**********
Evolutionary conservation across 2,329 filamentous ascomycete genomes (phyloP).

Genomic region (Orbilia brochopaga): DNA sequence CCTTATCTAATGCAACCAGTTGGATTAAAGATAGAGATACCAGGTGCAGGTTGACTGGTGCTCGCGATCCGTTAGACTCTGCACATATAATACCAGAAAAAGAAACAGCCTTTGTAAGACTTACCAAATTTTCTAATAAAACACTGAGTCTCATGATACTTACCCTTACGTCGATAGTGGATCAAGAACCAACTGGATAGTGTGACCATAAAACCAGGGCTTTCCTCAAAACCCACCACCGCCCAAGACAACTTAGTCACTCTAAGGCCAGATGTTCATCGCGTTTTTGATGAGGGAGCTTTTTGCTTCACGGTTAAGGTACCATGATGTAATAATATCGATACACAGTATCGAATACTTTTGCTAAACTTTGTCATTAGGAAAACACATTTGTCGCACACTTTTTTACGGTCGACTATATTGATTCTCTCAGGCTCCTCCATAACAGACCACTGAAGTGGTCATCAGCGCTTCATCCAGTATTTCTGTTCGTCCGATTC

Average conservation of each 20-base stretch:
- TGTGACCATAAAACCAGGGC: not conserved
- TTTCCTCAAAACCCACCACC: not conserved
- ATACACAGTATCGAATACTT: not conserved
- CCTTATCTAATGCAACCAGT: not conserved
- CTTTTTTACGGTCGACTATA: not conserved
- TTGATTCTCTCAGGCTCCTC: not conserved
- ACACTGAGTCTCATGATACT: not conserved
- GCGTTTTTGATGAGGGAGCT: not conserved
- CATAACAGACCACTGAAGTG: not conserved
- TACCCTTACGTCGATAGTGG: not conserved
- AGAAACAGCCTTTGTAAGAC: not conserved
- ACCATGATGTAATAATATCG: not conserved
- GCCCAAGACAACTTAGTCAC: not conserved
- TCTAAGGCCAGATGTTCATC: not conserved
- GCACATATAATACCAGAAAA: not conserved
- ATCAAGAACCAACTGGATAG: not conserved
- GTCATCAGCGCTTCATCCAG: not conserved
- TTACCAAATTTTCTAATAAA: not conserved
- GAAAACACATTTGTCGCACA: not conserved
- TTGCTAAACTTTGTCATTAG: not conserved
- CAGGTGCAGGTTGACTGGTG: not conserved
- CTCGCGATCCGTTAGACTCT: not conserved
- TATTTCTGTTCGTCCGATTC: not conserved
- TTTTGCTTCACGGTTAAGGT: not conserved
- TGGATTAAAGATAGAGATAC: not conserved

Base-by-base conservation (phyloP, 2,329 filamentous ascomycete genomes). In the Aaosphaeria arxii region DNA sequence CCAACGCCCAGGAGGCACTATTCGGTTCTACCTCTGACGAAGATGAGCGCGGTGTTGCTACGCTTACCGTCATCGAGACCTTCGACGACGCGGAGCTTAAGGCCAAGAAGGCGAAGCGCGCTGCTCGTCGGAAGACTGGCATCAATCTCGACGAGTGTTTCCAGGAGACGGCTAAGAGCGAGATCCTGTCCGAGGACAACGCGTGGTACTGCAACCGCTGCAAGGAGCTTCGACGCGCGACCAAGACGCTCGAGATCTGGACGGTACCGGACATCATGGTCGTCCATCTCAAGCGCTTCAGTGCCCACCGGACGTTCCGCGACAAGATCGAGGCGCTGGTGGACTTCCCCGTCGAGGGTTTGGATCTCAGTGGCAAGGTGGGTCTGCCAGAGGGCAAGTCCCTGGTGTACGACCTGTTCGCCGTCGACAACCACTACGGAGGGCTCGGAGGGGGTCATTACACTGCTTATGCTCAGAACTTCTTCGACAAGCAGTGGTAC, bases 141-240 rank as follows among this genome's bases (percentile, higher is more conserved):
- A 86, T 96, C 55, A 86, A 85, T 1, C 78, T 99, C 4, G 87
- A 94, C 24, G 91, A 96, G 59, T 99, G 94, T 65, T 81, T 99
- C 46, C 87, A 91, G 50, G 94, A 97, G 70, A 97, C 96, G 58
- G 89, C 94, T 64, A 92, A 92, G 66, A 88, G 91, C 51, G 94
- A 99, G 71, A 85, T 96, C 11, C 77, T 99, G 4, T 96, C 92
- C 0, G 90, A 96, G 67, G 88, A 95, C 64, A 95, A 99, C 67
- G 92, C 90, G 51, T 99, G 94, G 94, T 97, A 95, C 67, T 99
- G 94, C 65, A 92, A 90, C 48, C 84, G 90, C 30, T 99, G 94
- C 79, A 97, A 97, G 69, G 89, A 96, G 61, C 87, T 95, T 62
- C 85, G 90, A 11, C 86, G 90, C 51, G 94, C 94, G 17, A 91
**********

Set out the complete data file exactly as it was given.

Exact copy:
Evolutionary conservation across 2,329 filamentous ascomycete genomes (phyloP).

Genomic region (Orbilia brochopaga): DNA sequence CCTTATCTAATGCAACCAGTTGGATTAAAGATAGAGATACCAGGTGCAGGTTGACTGGTGCTCGCGATCCGTTAGACTCTGCACATATAATACCAGAAAAAGAAACAGCCTTTGTAAGACTTACCAAATTTTCTAATAAAACACTGAGTCTCATGATACTTACCCTTACGTCGATAGTGGATCAAGAACCAACTGGATAGTGTGACCATAAAACCAGGGCTTTCCTCAAAACCCACCACCGCCCAAGACAACTTAGTCACTCTAAGGCCAGATGTTCATCGCGTTTTTGATGAGGGAGCTTTTTGCTTCACGGTTAAGGTACCATGATGTAATAATATCGATACACAGTATCGAATACTTTTGCTAAACTTTGTCATTAGGAAAACACATTTGTCGCACACTTTTTTACGGTCGACTATATTGATTCTCTCAGGCTCCTCCATAACAGACCACTGAAGTGGTCATCAGCGCTTCATCCAGTATTTCTGTTCGTCCGATTC

Average conservation of each 20-base stretch:
- TGTGACCATAAAACCAGGGC: not conserved
- TTTCCTCAAAACCCACCACC: not conserved
- ATACACAGTATCGAATACTT: not conserved
- CCTTATCTAATGCAACCAGT: not conserved
- CTTTTTTACGGTCGACTATA: not conserved
- TTGATTCTCTCAGGCTCCTC: not conserved
- ACACTGAGTCTCATGATACT: not conserved
- GCGTTTTTGATGAGGGAGCT: not conserved
- CATAACAGACCACTGAAGTG: not conserved
- TACCCTTACGTCGATAGTGG: not conserved
- AGAAACAGCCTTTGTAAGAC: not conserved
- ACCATGATGTAATAATATCG: not conserved
- GCCCAAGACAACTTAGTCAC: not conserved
- TCTAAGGCCAGATGTTCATC: not conserved
- GCACATATAATACCAGAAAA: not conserved
- ATCAAGAACCAACTGGATAG: not conserved
- GTCATCAGCGCTTCATCCAG: not conserved
- TTACCAAATTTTCTAATAAA: not conserved
- GAAAACACATTTGTCGCACA: not conserved
- TTGCTAAACTTTGTCATTAG: not conserved
- CAGGTGCAGGTTGACTGGTG: not conserved
- CTCGCGATCCGTTAGACTCT: not conserved
- TATTTCTGTTCGTCCGATTC: not conserved
- TTTTGCTTCACGGTTAAGGT: not conserved
- TGGATTAAAGATAGAGATAC: not conserved

Base-by-base conservation (phyloP, 2,329 filamentous ascomycete genomes). In the Aaosphaeria arxii region DNA sequence CCAACGCCCAGGAGGCACTATTCGGTTCTACCTCTGACGAAGATGAGCGCGGTGTTGCTACGCTTACCGTCATCGAGACCTTCGACGACGCGGAGCTTAAGGCCAAGAAGGCGAAGCGCGCTGCTCGTCGGAAGACTGGCATCAATCTCGACGAGTGTTTCCAGGAGACGGCTAAGAGCGAGATCCTGTCCGAGGACAACGCGTGGTACTGCAACCGCTGCAAGGAGCTTCGACGCGCGACCAAGACGCTCGAGATCTGGACGGTACCGGACATCATGGTCGTCCATCTCAAGCGCTTCAGTGCCCACCGGACGTTCCGCGACAAGATCGAGGCGCTGGTGGACTTCCCCGTCGAGGGTTTGGATCTCAGTGGCAAGGTGGGTCTGCCAGAGGGCAAGTCCCTGGTGTACGACCTGTTCGCCGTCGACAACCACTACGGAGGGCTCGGAGGGGGTCATTACACTGCTTATGCTCAGAACTTCTTCGACAAGCAGTGGTAC, bases 141-240 rank as follows among this genome's bases (percentile, higher is more conserved):
- A 86, T 96, C 55, A 86, A 85, T 1, C 78, T 99, C 4, G 87
- A 94, C 24, G 91, A 96, G 59, T 99, G 94, T 65, T 81, T 99
- C 46, C 87, A 91, G 50, G 94, A 97, G 70, A 97, C 96, G 58
- G 89, C 94, T 64, A 92, A 92, G 66, A 88, G 91, C 51, G 94
- A 99, G 71, A 85, T 96, C 11, C 77, T 99, G 4, T 96, C 92
- C 0, G 90, A 96, G 67, G 88, A 95, C 64, A 95, A 99, C 67
- G 92, C 90, G 51, T 99, G 94, G 94, T 97, A 95, C 67, T 99
- G 94, C 65, A 92, A 90, C 48, C 84, G 90, C 30, T 99, G 94
- C 79, A 97, A 97, G 69, G 89, A 96, G 61, C 87, T 95, T 62
- C 85, G 90, A 11, C 86, G 90, C 51, G 94, C 94, G 17, A 91